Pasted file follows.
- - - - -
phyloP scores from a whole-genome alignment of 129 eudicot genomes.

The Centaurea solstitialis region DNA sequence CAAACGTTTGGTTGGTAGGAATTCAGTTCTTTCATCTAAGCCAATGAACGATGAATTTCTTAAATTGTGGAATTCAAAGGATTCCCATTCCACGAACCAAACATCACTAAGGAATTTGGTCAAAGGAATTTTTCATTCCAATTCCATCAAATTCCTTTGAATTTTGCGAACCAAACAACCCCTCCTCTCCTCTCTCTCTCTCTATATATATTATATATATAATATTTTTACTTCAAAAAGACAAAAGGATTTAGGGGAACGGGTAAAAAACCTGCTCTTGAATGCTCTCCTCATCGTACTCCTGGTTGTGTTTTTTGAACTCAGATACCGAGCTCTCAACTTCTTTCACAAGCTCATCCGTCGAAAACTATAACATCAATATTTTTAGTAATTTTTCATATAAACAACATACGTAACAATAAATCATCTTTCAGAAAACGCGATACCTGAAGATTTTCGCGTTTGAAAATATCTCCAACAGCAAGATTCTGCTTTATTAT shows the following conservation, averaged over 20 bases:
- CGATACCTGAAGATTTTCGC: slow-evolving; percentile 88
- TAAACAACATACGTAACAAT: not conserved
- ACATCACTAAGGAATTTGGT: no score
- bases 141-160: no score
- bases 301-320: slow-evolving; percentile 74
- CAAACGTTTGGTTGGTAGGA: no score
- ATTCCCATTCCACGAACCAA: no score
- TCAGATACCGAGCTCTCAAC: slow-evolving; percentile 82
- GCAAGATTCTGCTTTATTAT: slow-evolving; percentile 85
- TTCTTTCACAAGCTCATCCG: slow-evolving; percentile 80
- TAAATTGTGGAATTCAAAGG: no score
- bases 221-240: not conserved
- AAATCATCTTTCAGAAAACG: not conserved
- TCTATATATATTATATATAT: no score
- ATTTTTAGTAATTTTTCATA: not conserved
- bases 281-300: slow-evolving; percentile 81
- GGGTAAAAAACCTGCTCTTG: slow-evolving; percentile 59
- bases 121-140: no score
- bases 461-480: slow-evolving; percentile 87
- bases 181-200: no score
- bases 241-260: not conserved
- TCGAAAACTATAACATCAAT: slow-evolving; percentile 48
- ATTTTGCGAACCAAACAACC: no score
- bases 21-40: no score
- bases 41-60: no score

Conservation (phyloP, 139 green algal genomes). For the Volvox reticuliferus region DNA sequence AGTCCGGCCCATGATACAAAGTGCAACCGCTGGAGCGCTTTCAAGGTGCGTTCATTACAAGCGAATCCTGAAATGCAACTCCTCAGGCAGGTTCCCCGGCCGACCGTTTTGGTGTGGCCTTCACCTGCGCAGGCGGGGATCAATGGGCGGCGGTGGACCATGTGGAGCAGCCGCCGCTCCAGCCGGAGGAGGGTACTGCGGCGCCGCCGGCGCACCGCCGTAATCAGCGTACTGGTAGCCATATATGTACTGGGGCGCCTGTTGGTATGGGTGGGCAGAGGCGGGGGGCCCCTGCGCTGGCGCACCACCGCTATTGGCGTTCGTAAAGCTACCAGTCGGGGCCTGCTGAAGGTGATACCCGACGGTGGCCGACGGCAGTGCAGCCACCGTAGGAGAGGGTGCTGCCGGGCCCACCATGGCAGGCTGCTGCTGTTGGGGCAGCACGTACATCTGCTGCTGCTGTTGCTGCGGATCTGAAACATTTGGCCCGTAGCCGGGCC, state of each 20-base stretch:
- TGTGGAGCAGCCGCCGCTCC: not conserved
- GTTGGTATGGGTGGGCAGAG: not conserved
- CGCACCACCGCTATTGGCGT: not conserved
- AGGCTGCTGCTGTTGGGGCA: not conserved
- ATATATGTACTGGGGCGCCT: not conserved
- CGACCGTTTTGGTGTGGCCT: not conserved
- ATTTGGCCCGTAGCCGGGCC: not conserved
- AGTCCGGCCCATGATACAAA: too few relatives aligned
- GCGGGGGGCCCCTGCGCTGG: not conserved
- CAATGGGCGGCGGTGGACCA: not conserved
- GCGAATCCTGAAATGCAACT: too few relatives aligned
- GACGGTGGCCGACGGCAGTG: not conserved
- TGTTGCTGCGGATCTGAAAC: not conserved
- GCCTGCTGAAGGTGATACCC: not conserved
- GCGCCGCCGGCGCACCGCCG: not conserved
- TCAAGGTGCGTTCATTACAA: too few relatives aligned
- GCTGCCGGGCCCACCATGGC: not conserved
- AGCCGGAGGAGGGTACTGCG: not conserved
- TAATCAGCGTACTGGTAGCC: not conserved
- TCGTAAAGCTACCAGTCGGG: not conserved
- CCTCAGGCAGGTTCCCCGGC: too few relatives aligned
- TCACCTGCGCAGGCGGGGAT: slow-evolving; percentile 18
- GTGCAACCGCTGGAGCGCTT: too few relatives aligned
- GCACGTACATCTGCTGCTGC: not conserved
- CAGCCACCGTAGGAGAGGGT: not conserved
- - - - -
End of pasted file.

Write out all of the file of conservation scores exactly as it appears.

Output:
phyloP scores from a whole-genome alignment of 129 eudicot genomes.

The Centaurea solstitialis region DNA sequence CAAACGTTTGGTTGGTAGGAATTCAGTTCTTTCATCTAAGCCAATGAACGATGAATTTCTTAAATTGTGGAATTCAAAGGATTCCCATTCCACGAACCAAACATCACTAAGGAATTTGGTCAAAGGAATTTTTCATTCCAATTCCATCAAATTCCTTTGAATTTTGCGAACCAAACAACCCCTCCTCTCCTCTCTCTCTCTCTATATATATTATATATATAATATTTTTACTTCAAAAAGACAAAAGGATTTAGGGGAACGGGTAAAAAACCTGCTCTTGAATGCTCTCCTCATCGTACTCCTGGTTGTGTTTTTTGAACTCAGATACCGAGCTCTCAACTTCTTTCACAAGCTCATCCGTCGAAAACTATAACATCAATATTTTTAGTAATTTTTCATATAAACAACATACGTAACAATAAATCATCTTTCAGAAAACGCGATACCTGAAGATTTTCGCGTTTGAAAATATCTCCAACAGCAAGATTCTGCTTTATTAT shows the following conservation, averaged over 20 bases:
- CGATACCTGAAGATTTTCGC: slow-evolving; percentile 88
- TAAACAACATACGTAACAAT: not conserved
- ACATCACTAAGGAATTTGGT: no score
- bases 141-160: no score
- bases 301-320: slow-evolving; percentile 74
- CAAACGTTTGGTTGGTAGGA: no score
- ATTCCCATTCCACGAACCAA: no score
- TCAGATACCGAGCTCTCAAC: slow-evolving; percentile 82
- GCAAGATTCTGCTTTATTAT: slow-evolving; percentile 85
- TTCTTTCACAAGCTCATCCG: slow-evolving; percentile 80
- TAAATTGTGGAATTCAAAGG: no score
- bases 221-240: not conserved
- AAATCATCTTTCAGAAAACG: not conserved
- TCTATATATATTATATATAT: no score
- ATTTTTAGTAATTTTTCATA: not conserved
- bases 281-300: slow-evolving; percentile 81
- GGGTAAAAAACCTGCTCTTG: slow-evolving; percentile 59
- bases 121-140: no score
- bases 461-480: slow-evolving; percentile 87
- bases 181-200: no score
- bases 241-260: not conserved
- TCGAAAACTATAACATCAAT: slow-evolving; percentile 48
- ATTTTGCGAACCAAACAACC: no score
- bases 21-40: no score
- bases 41-60: no score

Conservation (phyloP, 139 green algal genomes). For the Volvox reticuliferus region DNA sequence AGTCCGGCCCATGATACAAAGTGCAACCGCTGGAGCGCTTTCAAGGTGCGTTCATTACAAGCGAATCCTGAAATGCAACTCCTCAGGCAGGTTCCCCGGCCGACCGTTTTGGTGTGGCCTTCACCTGCGCAGGCGGGGATCAATGGGCGGCGGTGGACCATGTGGAGCAGCCGCCGCTCCAGCCGGAGGAGGGTACTGCGGCGCCGCCGGCGCACCGCCGTAATCAGCGTACTGGTAGCCATATATGTACTGGGGCGCCTGTTGGTATGGGTGGGCAGAGGCGGGGGGCCCCTGCGCTGGCGCACCACCGCTATTGGCGTTCGTAAAGCTACCAGTCGGGGCCTGCTGAAGGTGATACCCGACGGTGGCCGACGGCAGTGCAGCCACCGTAGGAGAGGGTGCTGCCGGGCCCACCATGGCAGGCTGCTGCTGTTGGGGCAGCACGTACATCTGCTGCTGCTGTTGCTGCGGATCTGAAACATTTGGCCCGTAGCCGGGCC, state of each 20-base stretch:
- TGTGGAGCAGCCGCCGCTCC: not conserved
- GTTGGTATGGGTGGGCAGAG: not conserved
- CGCACCACCGCTATTGGCGT: not conserved
- AGGCTGCTGCTGTTGGGGCA: not conserved
- ATATATGTACTGGGGCGCCT: not conserved
- CGACCGTTTTGGTGTGGCCT: not conserved
- ATTTGGCCCGTAGCCGGGCC: not conserved
- AGTCCGGCCCATGATACAAA: too few relatives aligned
- GCGGGGGGCCCCTGCGCTGG: not conserved
- CAATGGGCGGCGGTGGACCA: not conserved
- GCGAATCCTGAAATGCAACT: too few relatives aligned
- GACGGTGGCCGACGGCAGTG: not conserved
- TGTTGCTGCGGATCTGAAAC: not conserved
- GCCTGCTGAAGGTGATACCC: not conserved
- GCGCCGCCGGCGCACCGCCG: not conserved
- TCAAGGTGCGTTCATTACAA: too few relatives aligned
- GCTGCCGGGCCCACCATGGC: not conserved
- AGCCGGAGGAGGGTACTGCG: not conserved
- TAATCAGCGTACTGGTAGCC: not conserved
- TCGTAAAGCTACCAGTCGGG: not conserved
- CCTCAGGCAGGTTCCCCGGC: too few relatives aligned
- TCACCTGCGCAGGCGGGGAT: slow-evolving; percentile 18
- GTGCAACCGCTGGAGCGCTT: too few relatives aligned
- GCACGTACATCTGCTGCTGC: not conserved
- CAGCCACCGTAGGAGAGGGT: not conserved